Toni Morrison’s Pulitzer Prize-winning novel is centered around the relationship between Sethe, and her unnamed daughter, who she had to kill to escape from slavery. Through Sethe’s relationship with her daughter and her own faint recollections of her own mother, the book shares how enslavement separated children from their mothers and prevented mothers from forming strong emotional attachments.
5. “Halsey Street” by Naima Coster
- Goodreads average rating: 3.54, more than 700 reviewers
Naima Coster writes about one young woman’s attempt to repair the intimacies between her and her estranged mother, Mirella. When Penelope was a child, Mirella abandoned the family to reclaim her roots in the Dominican Republic. Their mother-daughter relationship is not perfect, but regardless of these differences in opinion, they both exhibit the deep maternal desire to re-cultivate a close relationship to one another.
Best nonfiction books on Black motherhood
6. “Becoming” by Michelle Obama
- Goodreads average rating: 4.52, more than 56,000 reviewers
Becoming is an intimate memoir by the former First Lady of the United States. Obama chronicles the experiences that have shaped her — everything from growing up on the South Side of Chicago to giving birth to her two daughters to her time in the White House. In 2018, Obama released a kid-friendly version of the book that features a new foreword and three photo inserts.
7. “Mom & Me & Mom” by Maya Angelou
- Goodreads average rating: 4.21, more than 2,000 reviewers
While Angelou has chronicled her life in other autobiographies, this book sheds light on one of her most intimate relationships, the one between her and her mother. Published shortly before Mother’s Day and Angelou’s 85th birthday in 2013, the book explains her mother’s abandonment of Angelou and Angelou’s older brother when they were younger and the process in which the pair rebuilt their relationship.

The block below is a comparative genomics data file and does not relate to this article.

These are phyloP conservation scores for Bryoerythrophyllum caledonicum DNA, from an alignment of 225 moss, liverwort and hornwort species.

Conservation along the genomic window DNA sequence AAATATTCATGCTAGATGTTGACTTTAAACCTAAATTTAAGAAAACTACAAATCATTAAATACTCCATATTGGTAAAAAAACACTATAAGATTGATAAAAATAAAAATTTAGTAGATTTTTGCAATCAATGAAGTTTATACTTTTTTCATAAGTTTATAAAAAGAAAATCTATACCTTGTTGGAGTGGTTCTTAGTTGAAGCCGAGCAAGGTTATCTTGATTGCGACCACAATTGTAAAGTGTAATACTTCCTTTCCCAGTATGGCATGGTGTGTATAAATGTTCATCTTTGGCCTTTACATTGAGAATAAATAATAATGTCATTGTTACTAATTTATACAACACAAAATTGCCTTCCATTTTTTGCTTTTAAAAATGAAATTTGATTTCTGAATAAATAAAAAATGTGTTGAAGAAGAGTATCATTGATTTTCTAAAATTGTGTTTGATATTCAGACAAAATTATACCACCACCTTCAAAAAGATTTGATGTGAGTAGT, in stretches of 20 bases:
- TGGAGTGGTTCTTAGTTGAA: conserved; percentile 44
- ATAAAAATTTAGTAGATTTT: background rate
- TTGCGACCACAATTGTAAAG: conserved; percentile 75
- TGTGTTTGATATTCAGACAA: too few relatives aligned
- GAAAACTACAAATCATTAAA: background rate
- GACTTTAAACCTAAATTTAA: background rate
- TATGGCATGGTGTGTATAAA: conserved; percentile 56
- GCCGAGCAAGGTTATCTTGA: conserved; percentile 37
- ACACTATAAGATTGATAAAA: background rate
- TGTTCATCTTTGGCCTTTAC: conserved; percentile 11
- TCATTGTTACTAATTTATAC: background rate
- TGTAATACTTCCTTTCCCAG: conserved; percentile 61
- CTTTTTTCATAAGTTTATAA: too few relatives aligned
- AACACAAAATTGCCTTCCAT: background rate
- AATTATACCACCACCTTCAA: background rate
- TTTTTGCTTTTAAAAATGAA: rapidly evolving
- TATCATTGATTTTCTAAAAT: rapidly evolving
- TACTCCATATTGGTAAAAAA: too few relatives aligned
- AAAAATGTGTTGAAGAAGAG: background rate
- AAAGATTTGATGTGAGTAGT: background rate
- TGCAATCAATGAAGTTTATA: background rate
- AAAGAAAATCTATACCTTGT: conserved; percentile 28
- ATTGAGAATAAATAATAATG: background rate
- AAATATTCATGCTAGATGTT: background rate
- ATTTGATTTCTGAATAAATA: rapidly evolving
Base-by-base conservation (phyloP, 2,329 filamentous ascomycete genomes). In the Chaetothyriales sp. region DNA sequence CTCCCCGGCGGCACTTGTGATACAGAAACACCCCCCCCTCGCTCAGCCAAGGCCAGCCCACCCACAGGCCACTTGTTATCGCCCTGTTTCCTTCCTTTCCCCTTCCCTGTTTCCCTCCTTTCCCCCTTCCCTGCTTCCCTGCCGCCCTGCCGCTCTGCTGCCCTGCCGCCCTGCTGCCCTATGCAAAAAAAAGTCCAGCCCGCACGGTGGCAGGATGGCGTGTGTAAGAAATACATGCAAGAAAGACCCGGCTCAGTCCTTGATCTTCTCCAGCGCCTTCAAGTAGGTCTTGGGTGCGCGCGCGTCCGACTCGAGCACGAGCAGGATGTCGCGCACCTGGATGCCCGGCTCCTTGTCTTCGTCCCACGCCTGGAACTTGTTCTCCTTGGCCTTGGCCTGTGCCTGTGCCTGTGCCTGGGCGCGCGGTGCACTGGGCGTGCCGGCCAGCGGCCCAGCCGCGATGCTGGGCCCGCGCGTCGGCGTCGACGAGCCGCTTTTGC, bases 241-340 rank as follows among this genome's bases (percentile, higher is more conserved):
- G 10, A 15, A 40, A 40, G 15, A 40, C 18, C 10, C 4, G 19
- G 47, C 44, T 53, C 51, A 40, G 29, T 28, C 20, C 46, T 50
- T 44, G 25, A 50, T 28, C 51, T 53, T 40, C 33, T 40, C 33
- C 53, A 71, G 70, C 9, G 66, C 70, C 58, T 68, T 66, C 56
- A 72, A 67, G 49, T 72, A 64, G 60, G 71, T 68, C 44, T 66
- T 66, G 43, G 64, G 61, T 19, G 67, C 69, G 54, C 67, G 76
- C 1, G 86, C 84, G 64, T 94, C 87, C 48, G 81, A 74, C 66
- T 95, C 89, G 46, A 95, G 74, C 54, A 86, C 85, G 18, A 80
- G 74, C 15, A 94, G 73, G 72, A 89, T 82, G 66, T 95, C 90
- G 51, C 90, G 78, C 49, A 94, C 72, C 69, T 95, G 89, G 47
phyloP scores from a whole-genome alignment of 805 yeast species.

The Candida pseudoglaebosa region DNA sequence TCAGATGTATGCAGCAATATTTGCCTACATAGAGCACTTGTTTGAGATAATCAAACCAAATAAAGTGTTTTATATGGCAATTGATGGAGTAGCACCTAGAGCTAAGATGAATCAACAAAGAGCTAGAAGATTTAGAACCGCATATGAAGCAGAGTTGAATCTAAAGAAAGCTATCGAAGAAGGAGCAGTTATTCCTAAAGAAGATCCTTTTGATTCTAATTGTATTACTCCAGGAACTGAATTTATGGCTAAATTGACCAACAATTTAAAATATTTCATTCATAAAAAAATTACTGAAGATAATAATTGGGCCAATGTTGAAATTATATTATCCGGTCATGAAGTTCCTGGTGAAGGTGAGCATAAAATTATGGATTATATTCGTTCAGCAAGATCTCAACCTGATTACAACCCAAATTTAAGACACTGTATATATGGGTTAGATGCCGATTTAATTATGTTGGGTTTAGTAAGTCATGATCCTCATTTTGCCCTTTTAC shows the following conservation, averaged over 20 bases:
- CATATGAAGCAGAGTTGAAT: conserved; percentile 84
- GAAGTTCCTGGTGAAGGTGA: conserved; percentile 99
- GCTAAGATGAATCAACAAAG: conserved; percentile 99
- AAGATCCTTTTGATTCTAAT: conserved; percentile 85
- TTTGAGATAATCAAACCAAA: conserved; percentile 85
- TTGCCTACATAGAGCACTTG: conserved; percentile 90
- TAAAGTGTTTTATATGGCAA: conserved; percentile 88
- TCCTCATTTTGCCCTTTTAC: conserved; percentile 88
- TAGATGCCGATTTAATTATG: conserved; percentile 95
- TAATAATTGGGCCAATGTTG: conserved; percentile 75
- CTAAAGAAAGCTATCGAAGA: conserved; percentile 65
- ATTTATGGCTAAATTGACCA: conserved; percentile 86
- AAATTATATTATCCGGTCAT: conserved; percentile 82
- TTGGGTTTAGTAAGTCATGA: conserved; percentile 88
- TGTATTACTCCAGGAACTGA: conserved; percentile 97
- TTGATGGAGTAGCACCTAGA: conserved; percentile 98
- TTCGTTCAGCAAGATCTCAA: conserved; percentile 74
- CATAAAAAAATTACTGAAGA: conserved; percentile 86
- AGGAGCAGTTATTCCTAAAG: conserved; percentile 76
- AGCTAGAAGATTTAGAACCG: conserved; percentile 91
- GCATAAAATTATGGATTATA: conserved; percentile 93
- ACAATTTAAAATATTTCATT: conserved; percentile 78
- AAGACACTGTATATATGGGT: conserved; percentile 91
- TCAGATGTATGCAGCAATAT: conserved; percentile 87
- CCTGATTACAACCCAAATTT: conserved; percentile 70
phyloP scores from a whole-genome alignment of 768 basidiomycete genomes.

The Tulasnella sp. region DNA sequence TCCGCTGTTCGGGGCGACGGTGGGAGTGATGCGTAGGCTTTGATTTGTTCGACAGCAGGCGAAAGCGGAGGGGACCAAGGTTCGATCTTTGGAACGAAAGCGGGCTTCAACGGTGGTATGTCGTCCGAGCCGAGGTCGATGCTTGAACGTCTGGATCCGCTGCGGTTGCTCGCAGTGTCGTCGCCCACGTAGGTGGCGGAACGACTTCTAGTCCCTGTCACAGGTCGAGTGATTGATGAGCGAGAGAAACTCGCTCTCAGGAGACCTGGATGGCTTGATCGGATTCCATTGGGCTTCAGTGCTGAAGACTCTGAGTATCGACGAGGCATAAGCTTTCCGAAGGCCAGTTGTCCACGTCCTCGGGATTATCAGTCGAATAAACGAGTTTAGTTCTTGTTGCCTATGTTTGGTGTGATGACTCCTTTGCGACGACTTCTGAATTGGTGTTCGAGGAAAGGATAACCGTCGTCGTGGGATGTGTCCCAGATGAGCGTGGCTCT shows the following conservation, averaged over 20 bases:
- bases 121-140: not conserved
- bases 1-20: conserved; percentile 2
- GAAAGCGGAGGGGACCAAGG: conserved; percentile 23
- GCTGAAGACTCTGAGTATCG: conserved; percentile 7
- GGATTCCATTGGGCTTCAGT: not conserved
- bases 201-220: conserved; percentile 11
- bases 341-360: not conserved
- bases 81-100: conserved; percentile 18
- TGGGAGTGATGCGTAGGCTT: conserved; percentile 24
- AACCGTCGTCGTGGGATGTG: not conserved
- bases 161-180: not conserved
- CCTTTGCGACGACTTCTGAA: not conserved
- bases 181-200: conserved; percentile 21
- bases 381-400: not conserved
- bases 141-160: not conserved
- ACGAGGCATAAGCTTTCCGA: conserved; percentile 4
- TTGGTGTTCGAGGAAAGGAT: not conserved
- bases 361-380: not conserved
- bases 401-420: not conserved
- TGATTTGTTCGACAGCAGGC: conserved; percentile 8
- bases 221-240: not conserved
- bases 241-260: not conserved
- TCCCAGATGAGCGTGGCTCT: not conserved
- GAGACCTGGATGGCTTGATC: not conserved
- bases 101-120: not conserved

8. “Dear Ijeawele, or A Feminist Manifesto in Fifteen Suggestions” by Chimamanda Ngozi Adichie
- Goodreads average rating: 4.51, more than 8,000 reviewers
After receiving a letter from a new mother asking for guidance on how to raise a feminist, Chimamanda Ngozi Adichie penned this book. Providing fifteen pieces of advice, Adichie guides readers on the best ways to raise a young, independent woman. Adichie is best known for her bestselling book, We Should All Be Feminists, which encourages a more inclusive definition of feminism in the 21st-century.
9. “The Three Mothers: How the Mothers of Martin Luther King, Jr., Malcolm X, and James Baldwin Shaped a Nation” by Anna Malaika Tubbs
- Goodreads average rating: 4.26, more than 200 reviewers
Anna Malaika Tubbs documents the lives of three Black mothers whose passions and intellects shaped some of America’s most famous Civil Rights activists. The book “fights that erasure” of Alberta King, Louise Little and Berdis Baldwin, Tubbs previously told NBC. In addition to telling the stories of these women’s lives, Tubbs also incorporates the works of Black feminist theorists like Audre Lorde and Melissa Harris-Perry to analyze how women of the time resisted racism.
10. “Motherhood So White: A Memoir of Race, Gender, and Parenting in America” by Nefertiti Austin
- Goodreads average rating: 3.89, more than 240 reviewers
In this uplifting memoir, Nefertiti Austin shares her story of adopting a child as a single Black woman. Along the way she also examines the history of adoption in the African American community and the stereotypes single Black moms face.